CSC207.01 2014S, Class 25: An Introduction to Sorting
- Upcoming work.
- Questions on the homework.
- The problem of sorting.
- An object-oriented approach.
- Testing our sorting algorithm.
- Homework 5 is due March 5.
- Reading for tomorrow: Sorting basics.
- Have fun with Earnest!
- Labs for the week are written. Readings are coming soon.
- I will take volunteers for note takers for Tuesday, Wednesday, and
Friday. Extra credit for note taking.
- MH Tuesday
- KS Wednesday
- EB Friday
- Extra credit:
- Convocation, noon, Wednesday.
- Presentations on Grinnell institutional image, noon on Thursday or Friday.
- "We're cool, we're east campus, we just get B's" hosts quizbowl at Lyle's
Tuesday night (we think)
- Things you should do
- Balancing acts Friday, Saturday, Sunday
- Don't forget mentor session tomorrow night
Questions on HW5
The problem of sorting
- The goal of sorting: To put things in an order.
- How does that relate to the goal of lists, in which you also put things
- Lists the client controls the order
- For sorting, there's a specific order that you want to use
- For example you might sort an array
- An array of strings in alphabetical order
- An array of integers in ascending order
- An array of integers in descending order
- We might also sort
- Two-dimensional arrays, perhaps along two dimensions
- We probably wouldn't want to sort
- When sorting arrays, how does the sorting algorithm know what order to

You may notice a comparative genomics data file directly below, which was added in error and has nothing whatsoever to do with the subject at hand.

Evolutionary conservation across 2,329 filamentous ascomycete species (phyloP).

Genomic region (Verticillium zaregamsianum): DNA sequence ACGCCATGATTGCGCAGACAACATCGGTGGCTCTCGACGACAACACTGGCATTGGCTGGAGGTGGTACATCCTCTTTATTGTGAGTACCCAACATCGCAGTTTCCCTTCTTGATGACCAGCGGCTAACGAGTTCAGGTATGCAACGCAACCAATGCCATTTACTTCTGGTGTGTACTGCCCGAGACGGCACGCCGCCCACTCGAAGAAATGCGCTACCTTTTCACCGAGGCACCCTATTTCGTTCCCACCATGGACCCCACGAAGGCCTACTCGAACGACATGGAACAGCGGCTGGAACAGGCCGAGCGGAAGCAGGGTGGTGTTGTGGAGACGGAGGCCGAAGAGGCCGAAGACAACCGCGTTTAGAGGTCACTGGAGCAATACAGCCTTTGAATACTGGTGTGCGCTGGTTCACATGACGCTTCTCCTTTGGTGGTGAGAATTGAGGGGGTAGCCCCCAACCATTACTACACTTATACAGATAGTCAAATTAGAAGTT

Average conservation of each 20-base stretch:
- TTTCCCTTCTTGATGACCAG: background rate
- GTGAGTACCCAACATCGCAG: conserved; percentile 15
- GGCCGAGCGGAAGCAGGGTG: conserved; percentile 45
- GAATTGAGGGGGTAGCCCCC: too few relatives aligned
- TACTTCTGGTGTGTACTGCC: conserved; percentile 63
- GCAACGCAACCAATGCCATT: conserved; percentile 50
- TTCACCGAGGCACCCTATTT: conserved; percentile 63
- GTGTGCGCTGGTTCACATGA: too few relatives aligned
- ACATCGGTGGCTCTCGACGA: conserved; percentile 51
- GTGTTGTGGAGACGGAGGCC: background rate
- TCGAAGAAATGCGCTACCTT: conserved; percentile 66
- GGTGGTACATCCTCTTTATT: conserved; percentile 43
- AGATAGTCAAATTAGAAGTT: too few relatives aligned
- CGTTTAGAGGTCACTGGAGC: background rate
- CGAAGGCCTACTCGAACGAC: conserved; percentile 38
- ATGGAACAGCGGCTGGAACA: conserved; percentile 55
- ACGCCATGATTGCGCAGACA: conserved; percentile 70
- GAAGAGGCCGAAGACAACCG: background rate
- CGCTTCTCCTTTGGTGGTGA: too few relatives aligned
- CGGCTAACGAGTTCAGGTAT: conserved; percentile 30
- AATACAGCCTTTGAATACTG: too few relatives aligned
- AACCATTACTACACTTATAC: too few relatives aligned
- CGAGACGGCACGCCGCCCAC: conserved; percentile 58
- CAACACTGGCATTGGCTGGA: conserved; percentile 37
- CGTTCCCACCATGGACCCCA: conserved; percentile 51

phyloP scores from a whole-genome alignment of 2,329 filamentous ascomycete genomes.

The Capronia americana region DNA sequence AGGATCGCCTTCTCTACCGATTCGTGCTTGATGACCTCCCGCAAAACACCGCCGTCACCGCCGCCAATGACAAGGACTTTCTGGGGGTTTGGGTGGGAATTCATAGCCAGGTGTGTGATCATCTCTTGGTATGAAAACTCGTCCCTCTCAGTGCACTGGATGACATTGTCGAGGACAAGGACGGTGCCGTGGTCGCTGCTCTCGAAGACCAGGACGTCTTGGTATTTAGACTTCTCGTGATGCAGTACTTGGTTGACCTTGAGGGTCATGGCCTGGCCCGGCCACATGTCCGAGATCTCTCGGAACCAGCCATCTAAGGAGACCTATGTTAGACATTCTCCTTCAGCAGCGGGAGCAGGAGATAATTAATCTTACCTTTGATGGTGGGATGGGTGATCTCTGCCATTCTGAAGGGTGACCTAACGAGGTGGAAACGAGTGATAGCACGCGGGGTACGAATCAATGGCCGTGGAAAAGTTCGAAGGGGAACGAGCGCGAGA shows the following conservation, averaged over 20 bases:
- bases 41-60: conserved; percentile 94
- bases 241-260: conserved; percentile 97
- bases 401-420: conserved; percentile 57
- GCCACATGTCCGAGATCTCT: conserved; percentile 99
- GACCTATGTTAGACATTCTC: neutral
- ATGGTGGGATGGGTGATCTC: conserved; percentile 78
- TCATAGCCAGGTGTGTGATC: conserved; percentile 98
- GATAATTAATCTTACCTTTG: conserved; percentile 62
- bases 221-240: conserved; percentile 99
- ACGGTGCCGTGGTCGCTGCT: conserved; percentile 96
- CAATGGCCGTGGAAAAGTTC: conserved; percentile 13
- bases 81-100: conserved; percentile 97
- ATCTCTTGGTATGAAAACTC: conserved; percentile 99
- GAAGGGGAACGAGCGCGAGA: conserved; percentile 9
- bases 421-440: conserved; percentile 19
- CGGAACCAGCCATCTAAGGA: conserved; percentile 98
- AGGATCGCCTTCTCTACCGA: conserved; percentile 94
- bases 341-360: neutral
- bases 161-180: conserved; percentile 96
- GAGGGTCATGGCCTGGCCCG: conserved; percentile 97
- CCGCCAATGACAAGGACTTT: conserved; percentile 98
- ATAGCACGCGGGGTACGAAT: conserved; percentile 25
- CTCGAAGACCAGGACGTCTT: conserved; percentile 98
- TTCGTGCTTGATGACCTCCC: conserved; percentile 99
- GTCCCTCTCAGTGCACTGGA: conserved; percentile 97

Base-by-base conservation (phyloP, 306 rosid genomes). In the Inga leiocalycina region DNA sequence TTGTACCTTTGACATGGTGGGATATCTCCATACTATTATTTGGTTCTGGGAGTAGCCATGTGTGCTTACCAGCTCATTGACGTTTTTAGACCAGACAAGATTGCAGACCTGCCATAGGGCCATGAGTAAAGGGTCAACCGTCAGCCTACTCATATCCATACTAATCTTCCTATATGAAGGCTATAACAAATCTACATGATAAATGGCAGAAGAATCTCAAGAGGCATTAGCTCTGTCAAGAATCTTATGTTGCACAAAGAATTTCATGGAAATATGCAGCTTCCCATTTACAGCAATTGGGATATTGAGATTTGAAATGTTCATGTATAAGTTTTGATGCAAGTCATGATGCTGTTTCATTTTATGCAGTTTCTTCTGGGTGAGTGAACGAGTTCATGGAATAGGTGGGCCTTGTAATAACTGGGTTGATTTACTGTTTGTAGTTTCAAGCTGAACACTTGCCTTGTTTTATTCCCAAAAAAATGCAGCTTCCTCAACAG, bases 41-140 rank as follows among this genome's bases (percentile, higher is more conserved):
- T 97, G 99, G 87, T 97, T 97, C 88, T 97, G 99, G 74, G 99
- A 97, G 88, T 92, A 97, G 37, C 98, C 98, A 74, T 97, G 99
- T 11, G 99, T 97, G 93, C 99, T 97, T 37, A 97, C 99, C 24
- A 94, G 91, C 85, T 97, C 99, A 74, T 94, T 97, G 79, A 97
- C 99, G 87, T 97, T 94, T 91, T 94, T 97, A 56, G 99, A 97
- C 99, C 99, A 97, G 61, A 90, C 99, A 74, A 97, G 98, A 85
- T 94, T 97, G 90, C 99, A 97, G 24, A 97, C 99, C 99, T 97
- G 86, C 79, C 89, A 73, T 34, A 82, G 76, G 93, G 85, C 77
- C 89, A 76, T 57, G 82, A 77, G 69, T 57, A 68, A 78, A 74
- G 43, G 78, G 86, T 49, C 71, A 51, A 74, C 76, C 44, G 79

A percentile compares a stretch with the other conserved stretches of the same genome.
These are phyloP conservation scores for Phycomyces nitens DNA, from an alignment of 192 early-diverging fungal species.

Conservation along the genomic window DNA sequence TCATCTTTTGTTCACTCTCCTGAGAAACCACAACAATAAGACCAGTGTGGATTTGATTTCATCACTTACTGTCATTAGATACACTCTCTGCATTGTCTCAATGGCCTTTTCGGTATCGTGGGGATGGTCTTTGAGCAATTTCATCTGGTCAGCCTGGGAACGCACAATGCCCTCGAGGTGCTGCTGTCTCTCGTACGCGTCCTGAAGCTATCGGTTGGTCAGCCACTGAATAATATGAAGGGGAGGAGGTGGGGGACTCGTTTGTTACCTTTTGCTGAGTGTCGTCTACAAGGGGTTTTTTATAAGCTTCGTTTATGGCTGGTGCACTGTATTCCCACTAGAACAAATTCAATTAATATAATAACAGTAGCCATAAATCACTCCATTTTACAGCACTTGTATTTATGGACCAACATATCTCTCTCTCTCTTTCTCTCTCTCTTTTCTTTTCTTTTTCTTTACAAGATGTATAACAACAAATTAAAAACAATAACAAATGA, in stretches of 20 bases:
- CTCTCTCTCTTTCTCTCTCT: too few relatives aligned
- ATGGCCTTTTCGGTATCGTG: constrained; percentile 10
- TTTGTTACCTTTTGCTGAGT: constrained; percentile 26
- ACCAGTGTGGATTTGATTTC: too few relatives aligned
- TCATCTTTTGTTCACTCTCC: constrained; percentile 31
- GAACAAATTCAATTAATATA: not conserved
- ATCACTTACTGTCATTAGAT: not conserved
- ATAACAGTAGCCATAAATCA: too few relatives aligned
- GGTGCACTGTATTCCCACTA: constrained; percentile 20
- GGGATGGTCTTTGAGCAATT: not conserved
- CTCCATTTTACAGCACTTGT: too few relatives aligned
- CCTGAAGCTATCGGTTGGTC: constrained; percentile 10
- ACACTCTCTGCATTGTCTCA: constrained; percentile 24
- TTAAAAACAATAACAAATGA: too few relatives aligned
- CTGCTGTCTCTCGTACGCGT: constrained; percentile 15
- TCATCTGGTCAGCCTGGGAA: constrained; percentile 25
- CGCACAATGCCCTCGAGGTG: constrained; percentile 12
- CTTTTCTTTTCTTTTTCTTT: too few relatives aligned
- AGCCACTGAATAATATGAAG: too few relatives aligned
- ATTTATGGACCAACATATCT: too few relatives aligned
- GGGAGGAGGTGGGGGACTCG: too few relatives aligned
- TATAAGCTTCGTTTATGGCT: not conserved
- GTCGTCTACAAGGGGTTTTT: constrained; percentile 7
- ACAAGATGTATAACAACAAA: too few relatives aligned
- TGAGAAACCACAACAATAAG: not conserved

put them in?
- We need a way to compare each element
Let's write a signature
public AN ARRAY sort(AN ARRAY, THE THING THAT DOES THE COMPARISONS)
- Is this a static method, or is it a method of the array class (a mutator)?
Let's make that look more like Java
public int sort(int vals, Comparator<Integer> order)
Using this model
sort(grades, new Comparator<Integer>()
public int compare(Integer x, Integer y)
return x-y; // Hack. Dangerous
} // Comparator<Integer>
Whoops. Might overflow.
public static <T> T sort(T vals, Comparator<T> order)
An object-oriented approach
Perhaps sort should be a mutator of the array class.
public class JavaArray
public void sort(Comparator<T> order)
} // class JavaArray
- Whoops. We can't (usually) extend the built-in classes
Object-oriented strategy: Make objects that know how to sort
public interface Sorter
*Sort an array without mutation, return the sorted version.
* No elements may be null.
public T pureSort(T vals, Comparator order);
* Sort an array in place.
public sortInPlace(T vals, Comparator order);
} // class
Do we also have sorting routines for things with a natural order, such as
BigIntegers or Strings.
public T pureSort(Comparable<T> vals) // Approximate syntax
Another design decision: Is the sorting algorithm "stable"?
- Stable sorting algorithms guarantee that if A precedes B before sorting,
and A is equal to B (according to the comparator), then A is still before
B in the sorted array.
Four algorithms to study
- Insertion sort
- Selection sort
- Merge sort
Testing our sorting algorithm
Unit tests for sorting algorithms
- Edge cases:
- Something already in order
- Something in backwards order
- Something with extreme values (e.g., an array of integers using
Integer.MAXVALUE and Integer.MINVALUE)
- Empty array
- All the same.
- Containing some strange values, like null
- Normal cases
- Making lots of cases
- Random test
- Generate a random array
- Sort it
- Check if it's sorted
- Check if the result is a permutation of the original
- Generate a sorted array
- Randomize it
- Sort it
- Compare to the original
- Try the previous with every permutation of the array